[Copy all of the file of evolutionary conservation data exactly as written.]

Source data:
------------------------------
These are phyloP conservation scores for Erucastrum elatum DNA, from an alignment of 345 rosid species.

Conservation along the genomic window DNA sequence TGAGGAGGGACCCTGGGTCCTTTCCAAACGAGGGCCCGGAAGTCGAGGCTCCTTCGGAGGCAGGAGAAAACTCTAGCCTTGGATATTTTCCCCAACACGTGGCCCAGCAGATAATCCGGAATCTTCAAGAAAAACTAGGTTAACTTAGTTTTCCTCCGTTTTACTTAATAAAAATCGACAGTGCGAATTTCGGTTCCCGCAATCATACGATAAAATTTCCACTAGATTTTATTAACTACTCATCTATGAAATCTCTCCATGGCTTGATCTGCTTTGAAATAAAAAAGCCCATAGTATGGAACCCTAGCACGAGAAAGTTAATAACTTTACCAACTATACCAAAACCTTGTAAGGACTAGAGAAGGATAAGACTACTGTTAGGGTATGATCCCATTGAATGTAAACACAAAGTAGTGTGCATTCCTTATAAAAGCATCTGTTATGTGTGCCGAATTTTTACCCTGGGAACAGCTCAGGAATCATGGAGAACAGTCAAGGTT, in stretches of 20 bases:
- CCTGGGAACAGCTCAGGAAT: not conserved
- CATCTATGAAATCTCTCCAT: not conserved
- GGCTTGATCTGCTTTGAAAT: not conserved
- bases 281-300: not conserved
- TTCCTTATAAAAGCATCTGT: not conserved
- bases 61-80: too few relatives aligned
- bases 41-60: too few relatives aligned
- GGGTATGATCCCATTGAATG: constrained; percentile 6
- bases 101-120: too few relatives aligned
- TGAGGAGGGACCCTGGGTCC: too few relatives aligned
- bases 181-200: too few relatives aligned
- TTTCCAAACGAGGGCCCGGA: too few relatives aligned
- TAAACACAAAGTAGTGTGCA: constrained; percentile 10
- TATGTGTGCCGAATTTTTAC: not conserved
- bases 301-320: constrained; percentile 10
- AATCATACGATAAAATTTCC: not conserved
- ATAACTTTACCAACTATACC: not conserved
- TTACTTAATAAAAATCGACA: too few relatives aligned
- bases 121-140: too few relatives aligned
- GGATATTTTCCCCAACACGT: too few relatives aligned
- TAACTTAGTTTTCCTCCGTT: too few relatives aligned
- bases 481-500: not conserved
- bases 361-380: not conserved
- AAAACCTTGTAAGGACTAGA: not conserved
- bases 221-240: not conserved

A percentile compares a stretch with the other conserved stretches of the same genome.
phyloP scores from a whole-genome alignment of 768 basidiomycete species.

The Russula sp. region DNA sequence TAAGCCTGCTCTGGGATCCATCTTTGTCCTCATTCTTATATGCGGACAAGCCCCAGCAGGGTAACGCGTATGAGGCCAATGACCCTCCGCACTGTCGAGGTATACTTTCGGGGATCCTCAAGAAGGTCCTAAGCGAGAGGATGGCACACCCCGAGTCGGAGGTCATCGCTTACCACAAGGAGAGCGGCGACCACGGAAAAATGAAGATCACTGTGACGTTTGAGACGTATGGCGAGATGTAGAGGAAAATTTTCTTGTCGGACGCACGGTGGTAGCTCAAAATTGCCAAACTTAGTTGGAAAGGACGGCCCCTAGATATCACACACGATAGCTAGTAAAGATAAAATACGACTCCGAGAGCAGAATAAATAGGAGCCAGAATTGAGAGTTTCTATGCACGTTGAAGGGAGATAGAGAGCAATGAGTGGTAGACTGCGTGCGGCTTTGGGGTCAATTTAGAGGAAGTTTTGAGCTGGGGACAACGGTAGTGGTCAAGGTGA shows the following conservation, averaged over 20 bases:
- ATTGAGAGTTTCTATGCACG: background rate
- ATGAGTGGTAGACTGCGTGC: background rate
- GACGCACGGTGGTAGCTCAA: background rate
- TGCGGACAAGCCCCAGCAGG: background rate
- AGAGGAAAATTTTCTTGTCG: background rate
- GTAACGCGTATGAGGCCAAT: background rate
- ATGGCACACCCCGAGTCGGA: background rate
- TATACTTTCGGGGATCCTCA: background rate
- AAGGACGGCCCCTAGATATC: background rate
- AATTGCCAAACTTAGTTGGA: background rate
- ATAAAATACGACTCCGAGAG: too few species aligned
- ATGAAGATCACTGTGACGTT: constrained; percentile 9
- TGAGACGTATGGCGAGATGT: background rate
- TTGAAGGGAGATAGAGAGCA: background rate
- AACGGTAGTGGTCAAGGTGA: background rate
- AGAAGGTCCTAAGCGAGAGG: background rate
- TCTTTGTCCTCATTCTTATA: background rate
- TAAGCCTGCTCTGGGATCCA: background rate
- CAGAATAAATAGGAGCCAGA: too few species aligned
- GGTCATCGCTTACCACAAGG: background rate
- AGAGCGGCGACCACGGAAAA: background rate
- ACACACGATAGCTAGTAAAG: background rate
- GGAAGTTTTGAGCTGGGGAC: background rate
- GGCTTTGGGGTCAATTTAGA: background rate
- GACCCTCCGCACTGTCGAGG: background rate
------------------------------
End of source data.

These are phyloP conservation scores for Erucastrum elatum DNA, from an alignment of 345 rosid species.

Conservation along the genomic window DNA sequence TGAGGAGGGACCCTGGGTCCTTTCCAAACGAGGGCCCGGAAGTCGAGGCTCCTTCGGAGGCAGGAGAAAACTCTAGCCTTGGATATTTTCCCCAACACGTGGCCCAGCAGATAATCCGGAATCTTCAAGAAAAACTAGGTTAACTTAGTTTTCCTCCGTTTTACTTAATAAAAATCGACAGTGCGAATTTCGGTTCCCGCAATCATACGATAAAATTTCCACTAGATTTTATTAACTACTCATCTATGAAATCTCTCCATGGCTTGATCTGCTTTGAAATAAAAAAGCCCATAGTATGGAACCCTAGCACGAGAAAGTTAATAACTTTACCAACTATACCAAAACCTTGTAAGGACTAGAGAAGGATAAGACTACTGTTAGGGTATGATCCCATTGAATGTAAACACAAAGTAGTGTGCATTCCTTATAAAAGCATCTGTTATGTGTGCCGAATTTTTACCCTGGGAACAGCTCAGGAATCATGGAGAACAGTCAAGGTT, in stretches of 20 bases:
- CCTGGGAACAGCTCAGGAAT: not conserved
- CATCTATGAAATCTCTCCAT: not conserved
- GGCTTGATCTGCTTTGAAAT: not conserved
- bases 281-300: not conserved
- TTCCTTATAAAAGCATCTGT: not conserved
- bases 61-80: too few relatives aligned
- bases 41-60: too few relatives aligned
- GGGTATGATCCCATTGAATG: constrained; percentile 6
- bases 101-120: too few relatives aligned
- TGAGGAGGGACCCTGGGTCC: too few relatives aligned
- bases 181-200: too few relatives aligned
- TTTCCAAACGAGGGCCCGGA: too few relatives aligned
- TAAACACAAAGTAGTGTGCA: constrained; percentile 10
- TATGTGTGCCGAATTTTTAC: not conserved
- bases 301-320: constrained; percentile 10
- AATCATACGATAAAATTTCC: not conserved
- ATAACTTTACCAACTATACC: not conserved
- TTACTTAATAAAAATCGACA: too few relatives aligned
- bases 121-140: too few relatives aligned
- GGATATTTTCCCCAACACGT: too few relatives aligned
- TAACTTAGTTTTCCTCCGTT: too few relatives aligned
- bases 481-500: not conserved
- bases 361-380: not conserved
- AAAACCTTGTAAGGACTAGA: not conserved
- bases 221-240: not conserved

A percentile compares a stretch with the other conserved stretches of the same genome.
phyloP scores from a whole-genome alignment of 768 basidiomycete species.

The Russula sp. region DNA sequence TAAGCCTGCTCTGGGATCCATCTTTGTCCTCATTCTTATATGCGGACAAGCCCCAGCAGGGTAACGCGTATGAGGCCAATGACCCTCCGCACTGTCGAGGTATACTTTCGGGGATCCTCAAGAAGGTCCTAAGCGAGAGGATGGCACACCCCGAGTCGGAGGTCATCGCTTACCACAAGGAGAGCGGCGACCACGGAAAAATGAAGATCACTGTGACGTTTGAGACGTATGGCGAGATGTAGAGGAAAATTTTCTTGTCGGACGCACGGTGGTAGCTCAAAATTGCCAAACTTAGTTGGAAAGGACGGCCCCTAGATATCACACACGATAGCTAGTAAAGATAAAATACGACTCCGAGAGCAGAATAAATAGGAGCCAGAATTGAGAGTTTCTATGCACGTTGAAGGGAGATAGAGAGCAATGAGTGGTAGACTGCGTGCGGCTTTGGGGTCAATTTAGAGGAAGTTTTGAGCTGGGGACAACGGTAGTGGTCAAGGTGA shows the following conservation, averaged over 20 bases:
- ATTGAGAGTTTCTATGCACG: background rate
- ATGAGTGGTAGACTGCGTGC: background rate
- GACGCACGGTGGTAGCTCAA: background rate
- TGCGGACAAGCCCCAGCAGG: background rate
- AGAGGAAAATTTTCTTGTCG: background rate
- GTAACGCGTATGAGGCCAAT: background rate
- ATGGCACACCCCGAGTCGGA: background rate
- TATACTTTCGGGGATCCTCA: background rate
- AAGGACGGCCCCTAGATATC: background rate
- AATTGCCAAACTTAGTTGGA: background rate
- ATAAAATACGACTCCGAGAG: too few species aligned
- ATGAAGATCACTGTGACGTT: constrained; percentile 9
- TGAGACGTATGGCGAGATGT: background rate
- TTGAAGGGAGATAGAGAGCA: background rate
- AACGGTAGTGGTCAAGGTGA: background rate
- AGAAGGTCCTAAGCGAGAGG: background rate
- TCTTTGTCCTCATTCTTATA: background rate
- TAAGCCTGCTCTGGGATCCA: background rate
- CAGAATAAATAGGAGCCAGA: too few species aligned
- GGTCATCGCTTACCACAAGG: background rate
- AGAGCGGCGACCACGGAAAA: background rate
- ACACACGATAGCTAGTAAAG: background rate
- GGAAGTTTTGAGCTGGGGAC: background rate
- GGCTTTGGGGTCAATTTAGA: background rate
- GACCCTCCGCACTGTCGAGG: background rate